Wednesday, April 14, 2010

Tkachuk officially announces retirement

Ownership, management pay homage for
great career; Blues expected to retain Payne

ST. LOUIS -- Friday was the fans' way of thanking Keith Tkachuk for a Hall of Fame career in the NHL.

On Tuesday, Tkachuk was once again being thanked for 18 terrific years as a hockey player by the Blues and the management team, but 'Big Walt' was on hand not only to officially announce his retirement from the game but to give thanks to those who were his inspiration and to those who followed his career -- the fans.

On hand were Blues owners Dave Checketts, Mike McCarthy and Tom Stillman, team president John Davidson and general manager Larry Pleau, the man responsible for bringing Tkachuk to St. Louis in 2001 and the man who stole the show Tuesday in the atrium area of Scottrade Center.

Pleau, who will retire himself this summer as the team's GM, didn't always see eye-to-eye with the strong voice of Tkachuk during his time here. But the two were able to do whatever it took to make this franchise a success.

In un-Pleau-like fashion, the Blues' GM turned the tribute into a mini roast of Tkachuk, to the applause of those in attendance which included a number of fans.

"Four o’clock in the morning Walt ... that’s when we finalized it," Pleau said, describing that day on March 13, 2001, the day he acquired Tkachuk from the Phoenix Coyotes. "... Everybody asked me what did we need. We needed personality. I think we all know that that's what we got. We got personality from Walt.

"But it can't be all nice today. That's impossible. Can't let you off the hook."

Tkachuk would later would quip, "4 a.m. How much were you drinking when you traded for me?"

The crowd voiced its approval in laughter.

Pleau continued, "Chaser (referring to Blues color commentator Kelly Chase), when is training camp for the alumni? Walt's worried about it already. But I’m going to tell him there's no weigh-in. He doesn't have to worry about it."

That pot shot was a reference to the first season out of the lockout when Tkachuk was suspended by the Blues for reporting out of shape. He did not play any organized hockey in 2004-05, the lockout season.

But say what you want about 'Big Walt,' but it's a rare commodity to get a player of size and skill. This is who the Blues got. This is who the Winnipeg Jets got when they made Tkachuk their top pick (19th overall) in the 1991 NHL Entry Draft.

Tkachuk is the first US-born player to score 50 or more goals and is one of two players (former Blue Brendan Shanahan is the other) to score 1,000 points, accumulate 2,200 penalty minutes and score 200 power play goals.

But the time had come to pass the torch, as many of his Blues teammates were on hand to support their veteran leader.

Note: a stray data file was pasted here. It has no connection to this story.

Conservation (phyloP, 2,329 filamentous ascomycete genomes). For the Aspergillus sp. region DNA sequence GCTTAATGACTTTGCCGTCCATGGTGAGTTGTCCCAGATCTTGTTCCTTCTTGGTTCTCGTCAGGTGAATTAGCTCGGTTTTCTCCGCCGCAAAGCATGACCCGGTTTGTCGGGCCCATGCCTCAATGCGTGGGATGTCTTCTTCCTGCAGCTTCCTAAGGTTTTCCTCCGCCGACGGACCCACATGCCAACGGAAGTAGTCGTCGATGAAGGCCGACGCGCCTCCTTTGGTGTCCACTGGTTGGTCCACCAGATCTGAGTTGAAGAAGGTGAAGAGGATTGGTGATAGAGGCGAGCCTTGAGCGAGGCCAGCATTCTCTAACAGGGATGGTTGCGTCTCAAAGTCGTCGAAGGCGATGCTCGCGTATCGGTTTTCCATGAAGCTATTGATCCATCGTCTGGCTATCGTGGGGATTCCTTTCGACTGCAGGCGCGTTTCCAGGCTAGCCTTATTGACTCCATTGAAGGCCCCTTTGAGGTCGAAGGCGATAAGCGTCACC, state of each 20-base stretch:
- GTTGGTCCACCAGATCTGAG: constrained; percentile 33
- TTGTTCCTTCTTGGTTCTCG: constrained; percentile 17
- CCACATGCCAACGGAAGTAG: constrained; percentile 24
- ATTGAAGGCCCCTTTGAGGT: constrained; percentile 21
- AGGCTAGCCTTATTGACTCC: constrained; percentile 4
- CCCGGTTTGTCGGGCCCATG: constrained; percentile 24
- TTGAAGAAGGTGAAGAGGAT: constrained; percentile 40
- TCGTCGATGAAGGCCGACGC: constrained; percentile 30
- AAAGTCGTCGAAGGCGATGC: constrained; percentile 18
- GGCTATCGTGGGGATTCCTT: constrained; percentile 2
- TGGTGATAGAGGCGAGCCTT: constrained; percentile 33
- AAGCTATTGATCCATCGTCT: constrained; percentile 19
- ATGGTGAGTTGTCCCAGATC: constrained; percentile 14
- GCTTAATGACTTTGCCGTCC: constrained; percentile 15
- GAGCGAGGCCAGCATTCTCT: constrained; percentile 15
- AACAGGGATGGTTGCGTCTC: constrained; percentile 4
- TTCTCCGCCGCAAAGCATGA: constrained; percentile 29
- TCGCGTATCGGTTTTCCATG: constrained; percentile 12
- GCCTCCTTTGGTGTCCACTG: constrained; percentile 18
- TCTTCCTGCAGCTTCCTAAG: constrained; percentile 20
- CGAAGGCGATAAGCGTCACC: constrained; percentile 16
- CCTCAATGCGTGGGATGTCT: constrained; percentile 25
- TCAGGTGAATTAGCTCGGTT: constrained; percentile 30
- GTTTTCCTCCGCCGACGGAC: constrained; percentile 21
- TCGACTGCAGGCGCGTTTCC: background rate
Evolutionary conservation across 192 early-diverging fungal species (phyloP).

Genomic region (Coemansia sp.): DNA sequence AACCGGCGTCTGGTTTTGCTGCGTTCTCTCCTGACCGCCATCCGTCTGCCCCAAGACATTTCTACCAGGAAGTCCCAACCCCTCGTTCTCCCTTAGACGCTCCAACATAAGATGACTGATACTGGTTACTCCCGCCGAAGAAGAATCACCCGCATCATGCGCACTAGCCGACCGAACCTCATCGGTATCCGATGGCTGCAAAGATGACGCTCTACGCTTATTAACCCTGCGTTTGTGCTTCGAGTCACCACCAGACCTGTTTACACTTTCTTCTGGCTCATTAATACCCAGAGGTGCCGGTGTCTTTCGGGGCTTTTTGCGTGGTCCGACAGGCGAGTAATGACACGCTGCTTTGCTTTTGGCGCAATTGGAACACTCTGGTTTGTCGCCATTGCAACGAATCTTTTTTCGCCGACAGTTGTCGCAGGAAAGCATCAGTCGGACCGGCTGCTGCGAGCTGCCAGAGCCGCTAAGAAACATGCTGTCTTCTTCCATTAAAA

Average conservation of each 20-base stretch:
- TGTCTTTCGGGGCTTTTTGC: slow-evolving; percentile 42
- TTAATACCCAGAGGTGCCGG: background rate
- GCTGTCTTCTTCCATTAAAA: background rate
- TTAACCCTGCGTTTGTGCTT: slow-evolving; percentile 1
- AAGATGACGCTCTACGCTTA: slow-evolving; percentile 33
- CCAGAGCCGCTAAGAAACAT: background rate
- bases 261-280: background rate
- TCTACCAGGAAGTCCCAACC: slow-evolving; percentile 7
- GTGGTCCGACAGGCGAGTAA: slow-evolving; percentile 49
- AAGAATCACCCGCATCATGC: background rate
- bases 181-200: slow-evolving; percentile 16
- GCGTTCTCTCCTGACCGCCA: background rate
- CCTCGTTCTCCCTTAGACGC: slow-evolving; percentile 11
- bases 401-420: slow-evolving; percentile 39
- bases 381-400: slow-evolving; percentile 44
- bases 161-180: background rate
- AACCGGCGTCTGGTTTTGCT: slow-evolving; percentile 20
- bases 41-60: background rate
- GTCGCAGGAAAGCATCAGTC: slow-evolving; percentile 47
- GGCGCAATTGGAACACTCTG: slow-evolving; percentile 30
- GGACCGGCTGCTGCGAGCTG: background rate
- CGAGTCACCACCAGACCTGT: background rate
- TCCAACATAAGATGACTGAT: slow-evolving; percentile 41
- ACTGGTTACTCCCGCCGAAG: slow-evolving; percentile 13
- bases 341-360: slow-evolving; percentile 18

"It was a process," the 38-year-old Tkachuk said of retirement. "I knew it was coming. I didn't want to do anything because I was hoping to be in the playoffs, but once we got eliminated, I met with JD and Larry together and told them what my plans were and they were supportive ... I called Mr. Checketts. I knew something like this was going to happen and this was probably going to be my last year.

"My body's taken a beating. I'm just not the same player I used to be and it's time to let somebody else play."

Tkachuk was the first player Checketts met when he purchased the team in 2006 and was impressed immediately with the players he acquired and the direction it would go with Tkachuk at the head of the pack.

"I suspected we might be doing this at the end of June, but here we are in mid-April," Checketts said. "Other than raising the Stanley Cup in your final game, I could not have pictured or thought of a better ending, Walt, to your career than what transpired Friday night here at Scottrade Center. I do have to ask this question, though: 'With how you played in the third period there on Friday night, are you sure you want to hang it up?' I think you could lace up the skates every now and then ...

"We’re building an organization with young players, drafting and developing. Well, you better have somebody in that locker room that they can look to as an example. And I can’t think of anyone better than the way you have been."

Checketts continued, "I have been fortunate in my life and in particularly in my career in sports to be around great power forwards. Most notably, we drafted a power forward in the NBA named Karl Malone while I was with the (Utah) Jazz. His game was actually similar to yours, Walt. He scored a lot. He sacrificed his body. He carried his team on his shoulders, just as you have. And you might note that this past week, he was voted into the Basketball Hall of Fame, just as I hope very much that you will be voted into the Hockey Hall of Fame.

"Later in my sports career, I was around a great power forward named Adam Graves with the Rangers, a guy that spent a lot of time in front of the net and scored a lot. More importantly, Adam Graves was a wonderful guy in the community, and Walt, none of our players have done more than you have done in the St. Louis community."

What will stick with Checketts was when Tkachuk proclaimed Friday that the Blues would win the Stanley Cup and to trust the process, which touched off a big roar from the sellout crowd following a 6-3 win over Anaheim.

"To hear Walt say it at center ice meant a lot to me," Checketts said. "... Walt, truer words could not have been said more eloquently. You will always be a St. Louis Blue. And when we do hoist that Cup, I can't wait to see your teammates pass it to you, for you to raise it high because you'll deserve it just as much as they will.

"I'll never forget the night when you lost a few teeth standing in front of the net. One more example of your sacrifice for our club and our organization. You even gave up the 'A' because you knew it was time. Most importantly, you always claimed that you loved to be in St. Louis. And I am proud to announce, ladies and gentleman, next year, once we have a clear-cut schedule, we will have a night at Scottrade Center to pay tribute and to honor Keith Tkachuk."